Amidst massive deplatforming of critics, dissenters, and opposing perspectives in the academia, on social media, and among other educational and cultural institutions, organizations aimed at promoting the study and discussions would appear to stand out as bulwarks of a free exchange of ideas. One would hope that those most focused on the study of communications would most embrace the media, and a flow of diverse ideas.
In reality, these supposed bulwarks of freedom, have been incrementally taken over by radicalized elements, who seek to stiffly not only the discussion, but any meaningful possibility of dissenting opinions or even coverage of how such institutions operate.
That is what I discovered after attending and being unceremoniously ejected from the National Communications Association’s 105th annual convention, “Communications for Survival”, which took place in Baltimore between November 13 and 17th. Having applied for the conference as a non-member presenter, and having registered and paid my fees, I spent the first few days enjoying the workshops, panel discussions, and presentations. My own presentation of the paper focused on the role of Islamists in undermining the US-Saudi relations by launching a character assassination campaign against the Saudi Crown Prince Mohammed bin Salman and how to repair damage from these events. The presentation did not lead to any controversy; other panels, too, were receptive to questions.
Most presenters, even with hard left views, were civil and professional in responding to questions; in some cases, discussion led them to consider nuance to their presentations. One panel laudably was dedicated to discussing promoting ideological diversity in academia, whether it was an issue critical enough to address and the best ways to do it. One particularly thought provoking comment reframed the discussion from focusing on “ideological diversity” to promoting “intellectual respect”. Overall, the atmosphere was collegial, although predictably leaned towards left-wing views. That, however, was only encouraging for anyone tired of sitting out on the sidelines and looking to make an impact by introducing new perspectives to the predictable millieu.
Unfortunately, however, the promising impression of the conference was undermined by the turn of events following one of the last, relatively obscure panels.
The speaker panel in question took place at 330 pm at the Baltimore Convention Center. It was titled “Deconstructing anti-Muslim rhetorics in the Contemporary Political Climate: Beyond Survival, Toward Thriving”. The speakers were:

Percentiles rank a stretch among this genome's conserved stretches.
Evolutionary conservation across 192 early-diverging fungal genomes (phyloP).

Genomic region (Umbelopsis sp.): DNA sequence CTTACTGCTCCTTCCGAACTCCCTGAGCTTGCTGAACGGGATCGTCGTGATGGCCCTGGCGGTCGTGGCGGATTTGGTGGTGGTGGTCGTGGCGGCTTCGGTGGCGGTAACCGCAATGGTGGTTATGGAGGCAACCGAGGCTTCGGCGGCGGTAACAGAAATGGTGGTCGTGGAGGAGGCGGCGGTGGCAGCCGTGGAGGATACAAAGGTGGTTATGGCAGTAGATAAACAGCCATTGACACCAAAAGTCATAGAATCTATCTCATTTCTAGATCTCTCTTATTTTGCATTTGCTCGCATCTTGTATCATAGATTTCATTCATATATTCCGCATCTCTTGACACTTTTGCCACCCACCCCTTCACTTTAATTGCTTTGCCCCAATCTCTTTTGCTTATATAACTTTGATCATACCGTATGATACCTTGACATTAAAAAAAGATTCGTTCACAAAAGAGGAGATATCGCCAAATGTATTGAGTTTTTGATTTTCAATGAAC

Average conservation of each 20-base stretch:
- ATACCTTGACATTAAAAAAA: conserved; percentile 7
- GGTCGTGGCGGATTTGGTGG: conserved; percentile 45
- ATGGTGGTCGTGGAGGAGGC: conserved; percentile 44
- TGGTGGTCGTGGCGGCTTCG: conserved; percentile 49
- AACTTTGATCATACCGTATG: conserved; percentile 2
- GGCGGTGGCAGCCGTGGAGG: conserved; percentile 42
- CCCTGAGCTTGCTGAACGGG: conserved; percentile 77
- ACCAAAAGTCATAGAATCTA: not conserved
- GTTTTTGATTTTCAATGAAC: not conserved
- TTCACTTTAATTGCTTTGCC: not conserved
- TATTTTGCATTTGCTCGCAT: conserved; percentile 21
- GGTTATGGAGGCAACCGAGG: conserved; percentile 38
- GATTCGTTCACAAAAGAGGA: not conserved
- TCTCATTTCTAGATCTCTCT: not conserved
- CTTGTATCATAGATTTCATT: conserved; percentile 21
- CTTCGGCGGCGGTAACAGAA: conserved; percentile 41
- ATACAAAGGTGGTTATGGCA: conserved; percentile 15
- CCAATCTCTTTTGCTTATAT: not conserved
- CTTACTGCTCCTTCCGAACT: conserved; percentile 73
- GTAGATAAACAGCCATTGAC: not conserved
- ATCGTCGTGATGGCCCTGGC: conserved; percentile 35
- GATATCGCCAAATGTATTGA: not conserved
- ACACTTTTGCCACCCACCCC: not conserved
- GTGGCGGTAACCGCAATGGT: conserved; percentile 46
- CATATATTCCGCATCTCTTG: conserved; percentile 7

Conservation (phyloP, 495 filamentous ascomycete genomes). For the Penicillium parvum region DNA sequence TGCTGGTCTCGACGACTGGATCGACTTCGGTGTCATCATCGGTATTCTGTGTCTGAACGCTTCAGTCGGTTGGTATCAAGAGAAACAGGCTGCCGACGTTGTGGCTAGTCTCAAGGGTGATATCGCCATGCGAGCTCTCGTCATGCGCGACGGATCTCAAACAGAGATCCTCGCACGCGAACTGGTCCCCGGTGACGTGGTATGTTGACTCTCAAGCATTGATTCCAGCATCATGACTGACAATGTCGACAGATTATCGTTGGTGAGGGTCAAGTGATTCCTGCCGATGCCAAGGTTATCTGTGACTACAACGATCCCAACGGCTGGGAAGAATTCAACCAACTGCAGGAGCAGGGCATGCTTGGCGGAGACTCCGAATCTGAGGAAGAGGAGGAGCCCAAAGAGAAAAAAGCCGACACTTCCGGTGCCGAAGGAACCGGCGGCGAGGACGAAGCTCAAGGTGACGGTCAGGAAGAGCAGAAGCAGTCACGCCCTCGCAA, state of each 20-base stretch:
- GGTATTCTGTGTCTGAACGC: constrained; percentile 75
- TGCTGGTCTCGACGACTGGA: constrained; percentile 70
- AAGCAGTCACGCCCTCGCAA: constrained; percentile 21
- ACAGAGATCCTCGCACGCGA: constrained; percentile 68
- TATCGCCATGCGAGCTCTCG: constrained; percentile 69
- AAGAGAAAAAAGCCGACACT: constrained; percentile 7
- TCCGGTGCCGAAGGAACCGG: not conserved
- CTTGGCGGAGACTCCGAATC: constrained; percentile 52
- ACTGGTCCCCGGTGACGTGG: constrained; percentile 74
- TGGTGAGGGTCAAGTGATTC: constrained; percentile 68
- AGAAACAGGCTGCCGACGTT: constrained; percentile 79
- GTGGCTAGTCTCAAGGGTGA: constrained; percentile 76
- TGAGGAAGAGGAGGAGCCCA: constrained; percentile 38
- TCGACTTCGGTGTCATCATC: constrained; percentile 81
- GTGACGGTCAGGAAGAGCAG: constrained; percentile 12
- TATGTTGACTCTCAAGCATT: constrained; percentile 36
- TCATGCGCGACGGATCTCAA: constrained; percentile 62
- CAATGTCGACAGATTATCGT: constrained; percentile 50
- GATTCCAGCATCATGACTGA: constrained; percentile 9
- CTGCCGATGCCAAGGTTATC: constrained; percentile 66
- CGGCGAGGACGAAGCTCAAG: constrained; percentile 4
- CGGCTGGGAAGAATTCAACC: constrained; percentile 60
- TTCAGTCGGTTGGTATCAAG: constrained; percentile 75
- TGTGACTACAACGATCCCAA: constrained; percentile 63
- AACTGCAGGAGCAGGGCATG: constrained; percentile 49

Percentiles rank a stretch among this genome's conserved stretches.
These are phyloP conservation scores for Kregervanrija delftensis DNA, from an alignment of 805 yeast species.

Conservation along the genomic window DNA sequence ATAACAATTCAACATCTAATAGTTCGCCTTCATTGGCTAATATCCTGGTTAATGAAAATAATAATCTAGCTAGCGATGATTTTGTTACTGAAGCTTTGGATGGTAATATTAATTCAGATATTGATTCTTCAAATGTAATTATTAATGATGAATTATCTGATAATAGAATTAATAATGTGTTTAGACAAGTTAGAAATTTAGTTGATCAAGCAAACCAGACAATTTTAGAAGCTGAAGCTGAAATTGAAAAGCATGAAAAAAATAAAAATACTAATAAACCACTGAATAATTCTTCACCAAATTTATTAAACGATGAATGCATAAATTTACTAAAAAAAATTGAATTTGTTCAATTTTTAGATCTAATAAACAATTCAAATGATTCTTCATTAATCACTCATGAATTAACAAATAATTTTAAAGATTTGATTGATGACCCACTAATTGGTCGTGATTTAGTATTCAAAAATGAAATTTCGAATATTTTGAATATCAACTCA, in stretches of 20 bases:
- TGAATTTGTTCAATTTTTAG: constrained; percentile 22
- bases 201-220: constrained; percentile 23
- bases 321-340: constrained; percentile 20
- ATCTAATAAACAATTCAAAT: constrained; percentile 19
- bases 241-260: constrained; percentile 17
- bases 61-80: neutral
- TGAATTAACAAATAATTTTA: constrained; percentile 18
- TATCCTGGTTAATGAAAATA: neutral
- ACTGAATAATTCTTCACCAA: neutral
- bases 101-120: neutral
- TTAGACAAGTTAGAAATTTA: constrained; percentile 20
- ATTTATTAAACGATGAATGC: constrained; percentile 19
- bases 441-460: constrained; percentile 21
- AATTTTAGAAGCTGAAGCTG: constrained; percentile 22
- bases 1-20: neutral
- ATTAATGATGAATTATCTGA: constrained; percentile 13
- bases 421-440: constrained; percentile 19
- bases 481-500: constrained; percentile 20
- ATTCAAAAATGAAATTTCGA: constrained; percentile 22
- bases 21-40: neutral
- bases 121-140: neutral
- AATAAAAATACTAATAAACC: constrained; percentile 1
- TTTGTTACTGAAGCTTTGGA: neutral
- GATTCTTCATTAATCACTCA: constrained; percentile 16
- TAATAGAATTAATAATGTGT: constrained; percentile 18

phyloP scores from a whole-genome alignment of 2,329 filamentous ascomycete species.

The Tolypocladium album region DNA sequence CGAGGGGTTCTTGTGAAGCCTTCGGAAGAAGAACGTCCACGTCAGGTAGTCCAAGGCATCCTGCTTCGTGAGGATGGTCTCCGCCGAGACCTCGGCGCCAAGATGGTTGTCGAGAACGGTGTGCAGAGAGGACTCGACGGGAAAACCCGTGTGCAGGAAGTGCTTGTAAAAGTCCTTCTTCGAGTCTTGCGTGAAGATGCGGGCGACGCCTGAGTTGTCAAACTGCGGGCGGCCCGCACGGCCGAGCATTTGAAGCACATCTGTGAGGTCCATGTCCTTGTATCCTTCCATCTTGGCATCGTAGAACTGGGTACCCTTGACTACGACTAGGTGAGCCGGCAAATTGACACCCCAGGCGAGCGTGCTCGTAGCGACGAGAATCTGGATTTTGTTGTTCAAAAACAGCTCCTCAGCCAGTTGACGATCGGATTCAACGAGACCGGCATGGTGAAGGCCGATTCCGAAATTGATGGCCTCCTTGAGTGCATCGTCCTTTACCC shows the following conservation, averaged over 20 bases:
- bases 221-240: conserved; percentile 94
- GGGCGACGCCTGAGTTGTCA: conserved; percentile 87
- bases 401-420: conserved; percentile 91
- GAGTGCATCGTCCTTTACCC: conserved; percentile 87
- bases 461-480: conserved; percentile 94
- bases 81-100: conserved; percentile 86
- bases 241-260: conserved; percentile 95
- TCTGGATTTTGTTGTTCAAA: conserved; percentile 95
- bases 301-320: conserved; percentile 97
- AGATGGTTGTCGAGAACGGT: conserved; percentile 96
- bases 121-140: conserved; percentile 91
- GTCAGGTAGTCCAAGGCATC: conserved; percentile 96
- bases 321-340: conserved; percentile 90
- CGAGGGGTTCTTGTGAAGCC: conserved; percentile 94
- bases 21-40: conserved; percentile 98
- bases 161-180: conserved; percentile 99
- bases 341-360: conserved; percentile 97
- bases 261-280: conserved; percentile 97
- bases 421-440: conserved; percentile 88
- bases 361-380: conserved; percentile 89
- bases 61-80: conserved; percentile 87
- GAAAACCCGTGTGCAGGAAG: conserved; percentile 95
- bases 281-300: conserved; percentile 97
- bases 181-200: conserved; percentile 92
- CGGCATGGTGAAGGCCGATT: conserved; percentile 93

Fatima Zahrae Chrifi Alaoui , San Francisco State University
Haneen Ghabra, Kuwait University
Hana Masri, University of Texas, Austin
Shereen F. Yousuf, University of Wisconsin-Madison
Shadee Abdi, San Francisco State UniversityNoor Ghazal Aswad, University of Memphis
The panel, just like the rest of the event, was public. I was accompanied to it by a Saudi American researcher Dr. Najat Al Saied, based in Abu Dhabi, and a university professor we met at the conference. No announcement concerning sharing of the materials, recording, or taking photos during the panel or any of the conference was made. The only exception was the Convention’s Anti-Harassment Policy guide, which prohibits taking “harassing photos”, without defining what that means. Presumably, however, participants should not be stalking others and manipulating photography in some damaging way. A recent controversy at the Northwestern journalism school raised the question of whether taking photos of speakers at public events could be considered harassment. No legal cause of action was cited, but the student paper voluntarily redefined its own policy to determine that taking pictures of controversial speakers at controversial events is harassing them, and engaged in an act of self-censorship. On the other hand, Neff v. Time, Inc. (1976), a case where a sports magazine used a photo of a private individual at a public venue without prior consent, is a long-standing precedent of denying relief in such instances.
Having attended a number of panels, I took photos at each one to refresh my own recollection of the speakers and the presentations themselves. This last panel was no exception. My companions did not take any pictures.
During the course of the panel, The entire group discussed Ilham Omar and Rashida Tlaib favorably and stated that they were being attacked in the media and by others for being Muslim. Islamophobia, alleged stereotypes of Muslims, criticism of FBI for surveilling radical mosques, and Orientalism were the main precepts of the discussion, which was all over the place and did not propose any concrete solution to changing or improving the images of Muslims in the media or in public discourse. Dr. Al Saied responded by critiquing generalizing 1.8 billion Muslims as one group and pointed out that many Muslims strongly opposed Ilham Omar and Rashida Tlaib “because of their bad character”. Some Muslims, she pointed out, even supported Donald Trump. Her comments and question were quickly shut down. I raised my hand to ask a different question, but the panelists, seemingly deliberately, avoided calling on me for the rest of the question and answer session. Following the end of the panel, my companions and I left and headed for the reception.
Sometime later, in one of the reception rooms, I suddenly found myself surrounded by Dr. Abdi, one of the panelists, who had described herself of being of Iranian descent, and a few other individuals, none of them from the panel. Dr. Abdi demanded that I should delete the photos of her I had taken during the panel, and when I asked why, stated that she did not owe me an explanation, that she did not want me to take photos of her, and that she did not have to say “please”, when asking me to delete the photos. When I rejected her request, she invaded my personal space in an aggressive manner, coming very close to my face, and gesturing in a menacing way, and raised her voice, yelling and repeating that I have to delete the photos and that she did not have to say please. The other individuals joined in with her and accused me of harassing Dr. Abdi and of threatening her with those pictures. Some of the individuals called me names, including “white supremacist” and “racist bitch”, among others.